AFCEAFedID

September 11, 2020
By Kimberly Underwood
Once more of an operational and end-user experience tool, identity management has evolved to be a core aspect of cybersecurity, especially as part of zero trust architecture, say panelists Wednesday at the FedID conference.

The need to move away from a perimeter-based cybersecurity model—the moat and castle approach—to a cloud-enabled zero trust architecture—an underlying framework that essentially is like placing a security door in front of each and every application—is apparent. Similarly, identity, once mostly an operational and user experience-driven technology, has evolved to be a core aspect of cybersecurity, verifying a user in a network or activity, said Frank Briguglio, strategist, Global Public Sector, SailPoint.

September 10, 2020
By Kimberly Underwood
Mobile devices could service as an identity platform for the U.S. government, providing a contactless access experience with more privacy, some experts say. Credit: Shutterstock/Drazen Zigic

The U.S. federal government should consider implementing a digital identity for each citizen and enable the use of mobile devices for in-person access and other applications, experts say. Mobile devices, paired with strong standards, can enable physical access to federal buildings—as the common access card, or CAC, does currently. In addition, employing more digitally integrated, holistic systems would improve privacy. And given the onset of COVID-19, the pandemic has heightened the need for innovation, especially around contactless technologies, said officials speaking yesterday at the Federal Identity Virtual Collaboration Event.

September 10, 2020
By Kimberly Underwood
Experts speaking at the Federal Identity Virtual Collaboration Event on September 9 pointed out the U.S. federal government's use of the common access card can be improved with employment of a more holistic, enterprise system across all agencies. Credit: Shutterstock/Andrii Zastrozhnov

The U.S. federal government needs to elevate the use of certain security measures that enable physical access to buildings—such as the common access card, or CAC—to more digitally integrated, holistic systems, experts say.

September 9, 2020
By Kimberly Underwood
Credit: Shutterstock/Golden Sikorka

States across the country are facing challenges around the ability to provide services and benefits during COVID-19. The underlying factor is how jurisdictions can verify and trust a citizen’s identity when the citizen cannot appear in person due to the pandemic, experts say.

“On the states’ side, if we think about how we as citizens establish our identity in our day-to-day lives, in most cases, we use our driver’s license,” said Tracy Hulver, senior director, Digital Identity, Idemia.

Hulver spoke about increasing trends in identity management during the Federal Identity Virtual Collaboration event on September 8.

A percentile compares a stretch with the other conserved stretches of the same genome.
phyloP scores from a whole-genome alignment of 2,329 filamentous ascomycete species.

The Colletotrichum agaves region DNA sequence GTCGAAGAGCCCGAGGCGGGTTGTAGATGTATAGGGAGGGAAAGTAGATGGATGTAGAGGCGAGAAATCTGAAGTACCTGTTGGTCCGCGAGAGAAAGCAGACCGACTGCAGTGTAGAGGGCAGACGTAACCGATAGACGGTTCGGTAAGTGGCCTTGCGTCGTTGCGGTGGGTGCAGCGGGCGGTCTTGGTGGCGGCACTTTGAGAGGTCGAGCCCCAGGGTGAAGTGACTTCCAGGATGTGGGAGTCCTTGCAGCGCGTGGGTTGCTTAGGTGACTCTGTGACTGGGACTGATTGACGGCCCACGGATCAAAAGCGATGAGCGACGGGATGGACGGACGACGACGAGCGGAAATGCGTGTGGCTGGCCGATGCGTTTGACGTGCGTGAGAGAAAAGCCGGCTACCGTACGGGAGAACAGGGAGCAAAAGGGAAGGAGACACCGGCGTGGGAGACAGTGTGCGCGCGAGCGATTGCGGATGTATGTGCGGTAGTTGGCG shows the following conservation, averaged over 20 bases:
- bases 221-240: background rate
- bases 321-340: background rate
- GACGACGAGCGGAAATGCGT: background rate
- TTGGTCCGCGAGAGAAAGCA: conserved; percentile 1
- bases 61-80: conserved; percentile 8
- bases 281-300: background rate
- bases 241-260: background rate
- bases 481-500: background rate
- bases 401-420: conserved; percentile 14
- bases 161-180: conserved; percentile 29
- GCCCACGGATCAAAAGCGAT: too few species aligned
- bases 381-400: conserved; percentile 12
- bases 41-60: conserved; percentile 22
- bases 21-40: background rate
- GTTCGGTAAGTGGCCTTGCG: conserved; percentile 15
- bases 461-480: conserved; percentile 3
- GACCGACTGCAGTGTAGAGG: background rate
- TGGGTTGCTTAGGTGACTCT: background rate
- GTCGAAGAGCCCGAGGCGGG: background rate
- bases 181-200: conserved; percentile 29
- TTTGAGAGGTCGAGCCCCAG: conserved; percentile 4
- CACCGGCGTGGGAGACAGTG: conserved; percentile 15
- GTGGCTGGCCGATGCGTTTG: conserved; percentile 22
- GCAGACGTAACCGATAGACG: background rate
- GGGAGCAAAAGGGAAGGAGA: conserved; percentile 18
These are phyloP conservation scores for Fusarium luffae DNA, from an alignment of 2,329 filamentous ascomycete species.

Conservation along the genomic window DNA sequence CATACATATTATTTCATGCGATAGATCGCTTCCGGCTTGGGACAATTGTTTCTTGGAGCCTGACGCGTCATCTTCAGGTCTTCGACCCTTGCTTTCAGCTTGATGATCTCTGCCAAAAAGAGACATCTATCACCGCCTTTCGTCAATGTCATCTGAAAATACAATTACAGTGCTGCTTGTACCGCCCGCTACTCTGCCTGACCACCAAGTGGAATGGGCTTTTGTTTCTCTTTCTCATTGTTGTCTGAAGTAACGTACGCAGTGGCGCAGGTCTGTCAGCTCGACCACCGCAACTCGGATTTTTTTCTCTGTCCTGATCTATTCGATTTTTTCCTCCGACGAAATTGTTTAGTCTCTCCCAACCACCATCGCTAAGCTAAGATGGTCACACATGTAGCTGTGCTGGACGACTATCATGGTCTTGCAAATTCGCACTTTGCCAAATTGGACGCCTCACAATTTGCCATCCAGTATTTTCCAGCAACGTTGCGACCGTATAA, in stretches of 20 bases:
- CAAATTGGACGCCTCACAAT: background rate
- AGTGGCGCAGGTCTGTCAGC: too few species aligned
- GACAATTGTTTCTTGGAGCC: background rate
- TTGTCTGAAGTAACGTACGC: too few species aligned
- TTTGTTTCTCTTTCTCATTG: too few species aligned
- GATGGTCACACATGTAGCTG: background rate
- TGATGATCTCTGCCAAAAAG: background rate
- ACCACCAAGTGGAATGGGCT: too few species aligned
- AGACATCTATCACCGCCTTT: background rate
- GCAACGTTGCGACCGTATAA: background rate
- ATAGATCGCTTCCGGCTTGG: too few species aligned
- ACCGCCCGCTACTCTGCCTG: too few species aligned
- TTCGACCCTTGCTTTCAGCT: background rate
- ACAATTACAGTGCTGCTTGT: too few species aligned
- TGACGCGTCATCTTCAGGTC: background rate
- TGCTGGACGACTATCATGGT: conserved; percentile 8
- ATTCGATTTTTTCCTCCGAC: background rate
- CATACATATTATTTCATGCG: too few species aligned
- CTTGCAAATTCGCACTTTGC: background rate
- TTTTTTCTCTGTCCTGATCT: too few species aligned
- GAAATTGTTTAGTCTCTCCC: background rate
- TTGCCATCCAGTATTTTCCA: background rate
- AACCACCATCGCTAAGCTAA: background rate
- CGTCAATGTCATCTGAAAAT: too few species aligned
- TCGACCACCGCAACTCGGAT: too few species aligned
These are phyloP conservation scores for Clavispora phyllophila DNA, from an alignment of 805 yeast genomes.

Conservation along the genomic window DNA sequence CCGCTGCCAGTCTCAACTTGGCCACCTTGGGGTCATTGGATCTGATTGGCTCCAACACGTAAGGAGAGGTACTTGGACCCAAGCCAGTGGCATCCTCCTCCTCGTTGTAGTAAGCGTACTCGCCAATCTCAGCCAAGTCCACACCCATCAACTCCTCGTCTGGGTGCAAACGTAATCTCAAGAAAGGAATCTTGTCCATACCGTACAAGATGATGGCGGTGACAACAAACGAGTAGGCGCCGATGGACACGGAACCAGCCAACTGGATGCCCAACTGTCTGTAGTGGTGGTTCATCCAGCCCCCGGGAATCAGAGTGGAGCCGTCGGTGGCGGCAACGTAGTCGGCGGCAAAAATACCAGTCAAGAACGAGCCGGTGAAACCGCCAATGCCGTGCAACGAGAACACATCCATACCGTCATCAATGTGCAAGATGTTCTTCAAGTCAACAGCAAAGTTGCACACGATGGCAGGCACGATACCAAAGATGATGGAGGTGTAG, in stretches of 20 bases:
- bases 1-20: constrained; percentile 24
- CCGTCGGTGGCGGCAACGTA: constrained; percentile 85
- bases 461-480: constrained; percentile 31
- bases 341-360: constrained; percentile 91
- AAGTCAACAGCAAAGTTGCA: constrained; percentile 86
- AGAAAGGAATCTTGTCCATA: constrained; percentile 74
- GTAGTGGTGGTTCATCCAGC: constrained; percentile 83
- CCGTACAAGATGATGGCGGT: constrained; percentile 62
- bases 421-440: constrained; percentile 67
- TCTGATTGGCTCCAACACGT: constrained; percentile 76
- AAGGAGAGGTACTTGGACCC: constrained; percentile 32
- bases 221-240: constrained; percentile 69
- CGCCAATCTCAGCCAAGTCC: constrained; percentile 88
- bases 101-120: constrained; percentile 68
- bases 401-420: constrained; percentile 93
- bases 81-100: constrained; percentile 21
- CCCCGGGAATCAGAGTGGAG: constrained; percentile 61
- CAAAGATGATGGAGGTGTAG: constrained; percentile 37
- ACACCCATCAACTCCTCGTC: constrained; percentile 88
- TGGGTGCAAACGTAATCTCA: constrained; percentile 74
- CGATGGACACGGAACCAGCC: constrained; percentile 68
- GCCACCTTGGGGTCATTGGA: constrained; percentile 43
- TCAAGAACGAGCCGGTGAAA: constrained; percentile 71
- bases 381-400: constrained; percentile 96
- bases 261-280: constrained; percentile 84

September 9, 2020
By Kimberly Underwood
Credit: Shutterstock/MONOPOLY919

The accuracy of machines relative to human performance in facial recognition has naturally increased with the computational abilities of machines and employment of advanced algorithms, compared to 10 years ago, according to Alice O'Toole, professor at the School of Behavioral and Brain Sciences at The University of Texas at Dallas (UT Dallas).

September 19, 2019
By Maryann Lawlor
The wearable authentication tokens will enable soldiers at every echelon to prove their identity when operating systems, devices and applications on the Army tactical network. Credit: Spc. Dustin D. Biven, USA, 22nd Mobile Public Affairs Detachment

The identification verification tools that easily work at the corner bank to access cash or online to pay a bill don't work as easily on the battlefield, where the simple action of pulling a card out of a pocket is clumsy at best and impossible at worst. To address this challenge in harsh environments, the U.S. Army is introducing tokens that can be incorporated into wearables as small as bracelets or dog tags.

September 1, 2018
By Kimberly Underwood
 The federal government is building upon tried-and-true identification forms to create new ID frameworks for the digital age. Credit: Kisan/Shutterstock

The federal government, building on existing identity management practices, is investigating how it can leverage passports and other state and federally issued ID cards to verify identity in the digital age. The need to validate a citizen’s identity in person and online is only going to grow across platforms, experts say. And absent a secure commercial solution, the government may have to provide verification of identity.

June 28, 2018
By Kimberly Underwood
The Department of Health and Human Services (HHS) is improving digital access to patient health care information, as well as identity management, says Steve Posnack, executive director, Office of the National Coordinator for Health Information Technology at HHS. Posnack participated in AFCEA’s recent Federal Identity (FedID) Understanding of Identity Meetup event. Credit: Shutterstock

The Internet of Things is impacting most industries, including the medical field. Portable, wireless devices are helping to monitor and diagnose patient health conditions. Hospital and other facilities provide remote monitoring, improved data analytics and automated systems. At the same time, while electronic health records have moved patient health information to the digital realm, patients continue to lack access to that health care information.